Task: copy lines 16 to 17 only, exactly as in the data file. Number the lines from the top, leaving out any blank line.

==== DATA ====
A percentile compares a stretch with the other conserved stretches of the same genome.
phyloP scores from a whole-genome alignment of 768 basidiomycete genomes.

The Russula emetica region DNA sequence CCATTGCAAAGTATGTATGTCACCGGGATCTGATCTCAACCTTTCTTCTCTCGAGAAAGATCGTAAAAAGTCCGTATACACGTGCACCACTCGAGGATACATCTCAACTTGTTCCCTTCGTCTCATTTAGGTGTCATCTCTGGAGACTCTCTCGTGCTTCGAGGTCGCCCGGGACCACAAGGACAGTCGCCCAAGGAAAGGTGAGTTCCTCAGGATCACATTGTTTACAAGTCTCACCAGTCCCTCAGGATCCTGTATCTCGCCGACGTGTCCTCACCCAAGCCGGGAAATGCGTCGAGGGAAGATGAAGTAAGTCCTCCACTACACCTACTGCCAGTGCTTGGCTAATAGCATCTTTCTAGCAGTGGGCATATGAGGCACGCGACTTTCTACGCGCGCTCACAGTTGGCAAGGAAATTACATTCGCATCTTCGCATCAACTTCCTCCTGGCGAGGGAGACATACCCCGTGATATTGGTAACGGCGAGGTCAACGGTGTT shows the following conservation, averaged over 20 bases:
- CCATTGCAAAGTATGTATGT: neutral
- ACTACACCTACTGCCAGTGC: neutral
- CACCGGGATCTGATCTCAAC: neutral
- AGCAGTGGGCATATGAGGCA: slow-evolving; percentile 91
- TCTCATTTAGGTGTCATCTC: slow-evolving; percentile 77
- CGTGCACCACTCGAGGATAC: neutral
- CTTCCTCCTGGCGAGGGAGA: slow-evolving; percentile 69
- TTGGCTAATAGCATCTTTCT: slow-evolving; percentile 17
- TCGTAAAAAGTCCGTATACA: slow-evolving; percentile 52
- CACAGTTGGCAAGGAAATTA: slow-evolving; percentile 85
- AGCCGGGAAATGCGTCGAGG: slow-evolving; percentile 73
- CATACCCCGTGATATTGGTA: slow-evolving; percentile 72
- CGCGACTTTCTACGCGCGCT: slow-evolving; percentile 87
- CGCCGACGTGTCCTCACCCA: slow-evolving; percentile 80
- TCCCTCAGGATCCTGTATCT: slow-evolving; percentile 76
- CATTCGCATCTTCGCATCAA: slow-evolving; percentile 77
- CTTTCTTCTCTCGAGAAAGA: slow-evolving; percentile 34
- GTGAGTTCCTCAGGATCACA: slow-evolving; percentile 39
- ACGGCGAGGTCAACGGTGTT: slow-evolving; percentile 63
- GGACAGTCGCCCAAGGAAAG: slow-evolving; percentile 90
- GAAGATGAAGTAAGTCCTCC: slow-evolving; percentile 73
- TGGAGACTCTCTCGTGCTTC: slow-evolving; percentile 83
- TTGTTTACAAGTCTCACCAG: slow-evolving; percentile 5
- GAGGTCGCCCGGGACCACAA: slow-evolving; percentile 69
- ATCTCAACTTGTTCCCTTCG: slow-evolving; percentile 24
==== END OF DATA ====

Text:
- CGCGACTTTCTACGCGCGCT: slow-evolving; percentile 87
- CGCCGACGTGTCCTCACCCA: slow-evolving; percentile 80